Well you have 1 gig of ram so I dont see why youre worried about memory!!
The only other thing I can think of is to keep the one model but only draw the sides that are facing the camera. This would involve implementing some form of geometry management such as a quad-tree or bsp-tree. You may get away with spliting each building into 4 separate models (one for each wall, assuming theyre basic 4 sided buildings) and only drawing what will actually be seen. But like I said youve more than enough ram so why worry about the extra memory. My PC has only 1/2 gig and it runs Doom 3 and Quake 4!!!

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kburkhart84    3182
Some people will disagree with me, but you don't really need to be so careful with memory like we used to do. Now, the requirements usually fall on the rendering, as in the amount of rendering. Memory very unlikely will run out unless you have a low quality video card and use high resolution textures in a no compression format.
That is not to say that you should just waste memory because you can, but on modern computers, trading memory for speed is probably always better, unless it is a lot of memory and next to nil on the speed.

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Vanshi    122
Thank you for the suggestion. just like u said it is not the ram i am worried about. The problem is that the project i am doing is academic(counts for grades)and i have to do the rendering in realtime and on machines with lower memory than mine. i will try the quad-tree or bsp-tree technique u have suggested. the fps is really low just about 15 FPS with nothing but the basic flat textured surface with two billboarded trees.it goes down to 10 when i add just 4 buildings.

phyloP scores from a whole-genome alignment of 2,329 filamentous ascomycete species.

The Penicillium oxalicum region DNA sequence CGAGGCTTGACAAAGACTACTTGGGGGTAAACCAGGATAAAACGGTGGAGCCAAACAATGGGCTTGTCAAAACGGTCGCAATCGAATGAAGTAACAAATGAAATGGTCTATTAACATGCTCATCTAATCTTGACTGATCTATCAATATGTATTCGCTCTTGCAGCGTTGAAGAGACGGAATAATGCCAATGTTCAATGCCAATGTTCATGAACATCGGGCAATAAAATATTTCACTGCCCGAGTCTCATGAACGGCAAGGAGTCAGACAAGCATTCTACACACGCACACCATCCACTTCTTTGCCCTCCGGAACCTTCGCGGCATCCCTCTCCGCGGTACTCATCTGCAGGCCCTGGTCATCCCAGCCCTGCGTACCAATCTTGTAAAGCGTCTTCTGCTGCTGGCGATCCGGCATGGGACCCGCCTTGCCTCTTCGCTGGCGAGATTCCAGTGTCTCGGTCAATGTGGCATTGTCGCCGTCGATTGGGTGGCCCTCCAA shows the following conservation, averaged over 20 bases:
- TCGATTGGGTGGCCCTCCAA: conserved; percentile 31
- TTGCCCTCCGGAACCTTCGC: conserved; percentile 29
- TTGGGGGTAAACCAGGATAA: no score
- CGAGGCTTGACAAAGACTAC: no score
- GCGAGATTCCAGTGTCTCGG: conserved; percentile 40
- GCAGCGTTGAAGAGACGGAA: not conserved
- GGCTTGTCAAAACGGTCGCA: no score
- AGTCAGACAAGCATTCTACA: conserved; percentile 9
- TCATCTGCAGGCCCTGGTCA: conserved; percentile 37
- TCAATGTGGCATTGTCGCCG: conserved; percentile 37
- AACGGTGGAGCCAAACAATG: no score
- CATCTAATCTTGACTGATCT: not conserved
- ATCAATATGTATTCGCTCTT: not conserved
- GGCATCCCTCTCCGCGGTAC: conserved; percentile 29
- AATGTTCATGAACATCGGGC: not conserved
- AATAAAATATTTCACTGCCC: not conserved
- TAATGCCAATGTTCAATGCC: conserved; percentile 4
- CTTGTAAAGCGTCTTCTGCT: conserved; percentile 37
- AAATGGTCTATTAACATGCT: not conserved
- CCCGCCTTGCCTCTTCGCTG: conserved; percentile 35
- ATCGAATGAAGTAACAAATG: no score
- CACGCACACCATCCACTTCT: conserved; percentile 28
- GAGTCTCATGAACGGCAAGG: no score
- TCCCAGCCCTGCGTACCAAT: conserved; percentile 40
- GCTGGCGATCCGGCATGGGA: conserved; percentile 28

Also can u guys suggest good tutorials online for billboarding. thank you once again for ur time.
and about the quad-tree method can this be done for 3ds objects too??

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CRACK123    235
Well I may have missed a few things so if this is already said feel free to ignore it. Firstly make sure you are running in hardware(I assume part of the problem is due to running in software). Even in software when I was writing my rendering engine I was able to get a decent 30 fps with a lot of polygons, ofcourse I did use a few occlusion culling tricks. So its definitely feasible. I think the cost of FX 5200 in India at the moment is around Rs 5000 - 6000 depending on where you buy it. If you can afford it buy it but otherwise go with a few tricks like quad-tree/octree culling to reduce polygons thrown at the card.

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comedypedro    134
Here you go : Nehe Billboarding Tutorial

To answer your other question, yes you can store any geometry in a quad tree.

To be honest I dont think its very fair of your lecturers/university/college to expect you to do 3d graphics on low spec machines. If you want to post your rendering code I'll have a look and see if I can suggest how to speed it up.

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Vanshi    122
thank you for ur offer comedypro.but how do i post the code online? i don't have my own website. i could send it to u if you could give me ur mail id or something. really appreciate ur help. thank you.

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Vanshi    122
Hi guys,
thanks for the help. i have managed to solve the memory problem that i was having. i was not deleting the textures when redrawing the window. without that the memory usage increased. now that the problem has been solved the fps has increased to 26 to 24 fps. i am looking for more ways to increase performance. thank u all for the help.